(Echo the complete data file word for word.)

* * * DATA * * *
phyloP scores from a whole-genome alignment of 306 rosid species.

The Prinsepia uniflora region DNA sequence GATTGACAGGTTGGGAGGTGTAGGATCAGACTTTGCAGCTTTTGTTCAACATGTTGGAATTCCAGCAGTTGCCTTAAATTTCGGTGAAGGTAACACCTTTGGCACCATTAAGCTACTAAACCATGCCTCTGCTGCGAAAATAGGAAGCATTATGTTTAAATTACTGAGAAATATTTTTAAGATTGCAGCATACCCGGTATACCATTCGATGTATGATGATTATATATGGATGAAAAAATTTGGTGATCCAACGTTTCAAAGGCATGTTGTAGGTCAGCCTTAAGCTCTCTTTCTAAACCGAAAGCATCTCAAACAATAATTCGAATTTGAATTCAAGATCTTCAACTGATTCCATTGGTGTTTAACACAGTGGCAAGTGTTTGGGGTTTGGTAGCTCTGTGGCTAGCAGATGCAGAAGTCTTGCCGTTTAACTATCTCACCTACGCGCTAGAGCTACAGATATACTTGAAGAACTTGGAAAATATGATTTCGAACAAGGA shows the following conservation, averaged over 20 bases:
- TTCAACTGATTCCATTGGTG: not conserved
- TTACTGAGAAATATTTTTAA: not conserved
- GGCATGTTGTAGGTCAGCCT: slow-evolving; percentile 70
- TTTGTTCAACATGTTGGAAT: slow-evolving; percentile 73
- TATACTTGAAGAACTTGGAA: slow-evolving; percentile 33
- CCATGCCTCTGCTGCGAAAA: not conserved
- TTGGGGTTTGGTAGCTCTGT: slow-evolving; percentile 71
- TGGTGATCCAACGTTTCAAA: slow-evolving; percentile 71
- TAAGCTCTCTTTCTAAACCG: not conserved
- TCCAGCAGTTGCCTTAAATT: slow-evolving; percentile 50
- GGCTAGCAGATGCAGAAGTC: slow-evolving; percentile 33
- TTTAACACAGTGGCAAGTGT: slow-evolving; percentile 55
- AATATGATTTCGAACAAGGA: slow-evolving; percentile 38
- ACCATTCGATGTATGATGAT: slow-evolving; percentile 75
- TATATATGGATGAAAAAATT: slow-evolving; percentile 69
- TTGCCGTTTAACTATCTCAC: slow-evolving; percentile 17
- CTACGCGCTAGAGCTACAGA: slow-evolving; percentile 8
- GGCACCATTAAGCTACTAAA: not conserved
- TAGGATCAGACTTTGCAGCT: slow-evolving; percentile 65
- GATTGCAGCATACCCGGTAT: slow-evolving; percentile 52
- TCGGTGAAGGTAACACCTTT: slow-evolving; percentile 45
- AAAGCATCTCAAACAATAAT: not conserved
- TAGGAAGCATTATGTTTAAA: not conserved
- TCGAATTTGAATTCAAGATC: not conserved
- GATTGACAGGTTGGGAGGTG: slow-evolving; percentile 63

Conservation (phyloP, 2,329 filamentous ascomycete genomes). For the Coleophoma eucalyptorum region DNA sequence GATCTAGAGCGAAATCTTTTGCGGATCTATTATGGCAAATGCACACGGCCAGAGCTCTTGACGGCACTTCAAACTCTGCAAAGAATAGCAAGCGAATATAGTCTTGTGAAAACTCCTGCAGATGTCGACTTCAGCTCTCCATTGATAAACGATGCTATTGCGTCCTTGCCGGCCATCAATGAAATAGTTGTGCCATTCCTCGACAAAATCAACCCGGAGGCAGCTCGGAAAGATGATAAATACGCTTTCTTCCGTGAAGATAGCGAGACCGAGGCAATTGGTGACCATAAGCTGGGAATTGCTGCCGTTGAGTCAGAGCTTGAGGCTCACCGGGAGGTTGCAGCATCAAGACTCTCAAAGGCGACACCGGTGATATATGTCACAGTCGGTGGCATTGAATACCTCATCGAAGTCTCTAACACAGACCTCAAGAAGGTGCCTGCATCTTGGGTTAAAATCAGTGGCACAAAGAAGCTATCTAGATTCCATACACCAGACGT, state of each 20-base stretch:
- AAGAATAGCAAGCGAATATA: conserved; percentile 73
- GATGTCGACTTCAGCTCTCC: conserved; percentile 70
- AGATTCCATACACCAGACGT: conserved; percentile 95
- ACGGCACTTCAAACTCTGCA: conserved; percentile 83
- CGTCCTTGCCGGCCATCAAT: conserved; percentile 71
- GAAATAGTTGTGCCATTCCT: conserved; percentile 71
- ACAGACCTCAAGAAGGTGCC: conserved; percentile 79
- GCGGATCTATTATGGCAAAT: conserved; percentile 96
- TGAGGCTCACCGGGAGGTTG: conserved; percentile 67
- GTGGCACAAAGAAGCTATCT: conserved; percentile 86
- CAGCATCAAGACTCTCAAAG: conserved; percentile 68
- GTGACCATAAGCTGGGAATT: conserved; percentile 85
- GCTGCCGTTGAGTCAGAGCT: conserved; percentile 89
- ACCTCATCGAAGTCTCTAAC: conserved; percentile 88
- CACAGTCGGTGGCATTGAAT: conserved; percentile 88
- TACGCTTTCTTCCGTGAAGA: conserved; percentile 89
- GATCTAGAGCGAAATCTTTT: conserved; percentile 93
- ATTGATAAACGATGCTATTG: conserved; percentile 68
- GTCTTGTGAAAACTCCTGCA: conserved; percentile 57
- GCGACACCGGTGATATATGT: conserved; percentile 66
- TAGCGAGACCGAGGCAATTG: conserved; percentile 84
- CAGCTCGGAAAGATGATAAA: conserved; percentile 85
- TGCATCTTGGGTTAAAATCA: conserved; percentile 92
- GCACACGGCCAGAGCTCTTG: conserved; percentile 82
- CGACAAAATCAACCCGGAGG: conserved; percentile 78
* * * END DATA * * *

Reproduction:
phyloP scores from a whole-genome alignment of 306 rosid species.

The Prinsepia uniflora region DNA sequence GATTGACAGGTTGGGAGGTGTAGGATCAGACTTTGCAGCTTTTGTTCAACATGTTGGAATTCCAGCAGTTGCCTTAAATTTCGGTGAAGGTAACACCTTTGGCACCATTAAGCTACTAAACCATGCCTCTGCTGCGAAAATAGGAAGCATTATGTTTAAATTACTGAGAAATATTTTTAAGATTGCAGCATACCCGGTATACCATTCGATGTATGATGATTATATATGGATGAAAAAATTTGGTGATCCAACGTTTCAAAGGCATGTTGTAGGTCAGCCTTAAGCTCTCTTTCTAAACCGAAAGCATCTCAAACAATAATTCGAATTTGAATTCAAGATCTTCAACTGATTCCATTGGTGTTTAACACAGTGGCAAGTGTTTGGGGTTTGGTAGCTCTGTGGCTAGCAGATGCAGAAGTCTTGCCGTTTAACTATCTCACCTACGCGCTAGAGCTACAGATATACTTGAAGAACTTGGAAAATATGATTTCGAACAAGGA shows the following conservation, averaged over 20 bases:
- TTCAACTGATTCCATTGGTG: not conserved
- TTACTGAGAAATATTTTTAA: not conserved
- GGCATGTTGTAGGTCAGCCT: slow-evolving; percentile 70
- TTTGTTCAACATGTTGGAAT: slow-evolving; percentile 73
- TATACTTGAAGAACTTGGAA: slow-evolving; percentile 33
- CCATGCCTCTGCTGCGAAAA: not conserved
- TTGGGGTTTGGTAGCTCTGT: slow-evolving; percentile 71
- TGGTGATCCAACGTTTCAAA: slow-evolving; percentile 71
- TAAGCTCTCTTTCTAAACCG: not conserved
- TCCAGCAGTTGCCTTAAATT: slow-evolving; percentile 50
- GGCTAGCAGATGCAGAAGTC: slow-evolving; percentile 33
- TTTAACACAGTGGCAAGTGT: slow-evolving; percentile 55
- AATATGATTTCGAACAAGGA: slow-evolving; percentile 38
- ACCATTCGATGTATGATGAT: slow-evolving; percentile 75
- TATATATGGATGAAAAAATT: slow-evolving; percentile 69
- TTGCCGTTTAACTATCTCAC: slow-evolving; percentile 17
- CTACGCGCTAGAGCTACAGA: slow-evolving; percentile 8
- GGCACCATTAAGCTACTAAA: not conserved
- TAGGATCAGACTTTGCAGCT: slow-evolving; percentile 65
- GATTGCAGCATACCCGGTAT: slow-evolving; percentile 52
- TCGGTGAAGGTAACACCTTT: slow-evolving; percentile 45
- AAAGCATCTCAAACAATAAT: not conserved
- TAGGAAGCATTATGTTTAAA: not conserved
- TCGAATTTGAATTCAAGATC: not conserved
- GATTGACAGGTTGGGAGGTG: slow-evolving; percentile 63

Conservation (phyloP, 2,329 filamentous ascomycete genomes). For the Coleophoma eucalyptorum region DNA sequence GATCTAGAGCGAAATCTTTTGCGGATCTATTATGGCAAATGCACACGGCCAGAGCTCTTGACGGCACTTCAAACTCTGCAAAGAATAGCAAGCGAATATAGTCTTGTGAAAACTCCTGCAGATGTCGACTTCAGCTCTCCATTGATAAACGATGCTATTGCGTCCTTGCCGGCCATCAATGAAATAGTTGTGCCATTCCTCGACAAAATCAACCCGGAGGCAGCTCGGAAAGATGATAAATACGCTTTCTTCCGTGAAGATAGCGAGACCGAGGCAATTGGTGACCATAAGCTGGGAATTGCTGCCGTTGAGTCAGAGCTTGAGGCTCACCGGGAGGTTGCAGCATCAAGACTCTCAAAGGCGACACCGGTGATATATGTCACAGTCGGTGGCATTGAATACCTCATCGAAGTCTCTAACACAGACCTCAAGAAGGTGCCTGCATCTTGGGTTAAAATCAGTGGCACAAAGAAGCTATCTAGATTCCATACACCAGACGT, state of each 20-base stretch:
- AAGAATAGCAAGCGAATATA: conserved; percentile 73
- GATGTCGACTTCAGCTCTCC: conserved; percentile 70
- AGATTCCATACACCAGACGT: conserved; percentile 95
- ACGGCACTTCAAACTCTGCA: conserved; percentile 83
- CGTCCTTGCCGGCCATCAAT: conserved; percentile 71
- GAAATAGTTGTGCCATTCCT: conserved; percentile 71
- ACAGACCTCAAGAAGGTGCC: conserved; percentile 79
- GCGGATCTATTATGGCAAAT: conserved; percentile 96
- TGAGGCTCACCGGGAGGTTG: conserved; percentile 67
- GTGGCACAAAGAAGCTATCT: conserved; percentile 86
- CAGCATCAAGACTCTCAAAG: conserved; percentile 68
- GTGACCATAAGCTGGGAATT: conserved; percentile 85
- GCTGCCGTTGAGTCAGAGCT: conserved; percentile 89
- ACCTCATCGAAGTCTCTAAC: conserved; percentile 88
- CACAGTCGGTGGCATTGAAT: conserved; percentile 88
- TACGCTTTCTTCCGTGAAGA: conserved; percentile 89
- GATCTAGAGCGAAATCTTTT: conserved; percentile 93
- ATTGATAAACGATGCTATTG: conserved; percentile 68
- GTCTTGTGAAAACTCCTGCA: conserved; percentile 57
- GCGACACCGGTGATATATGT: conserved; percentile 66
- TAGCGAGACCGAGGCAATTG: conserved; percentile 84
- CAGCTCGGAAAGATGATAAA: conserved; percentile 85
- TGCATCTTGGGTTAAAATCA: conserved; percentile 92
- GCACACGGCCAGAGCTCTTG: conserved; percentile 82
- CGACAAAATCAACCCGGAGG: conserved; percentile 78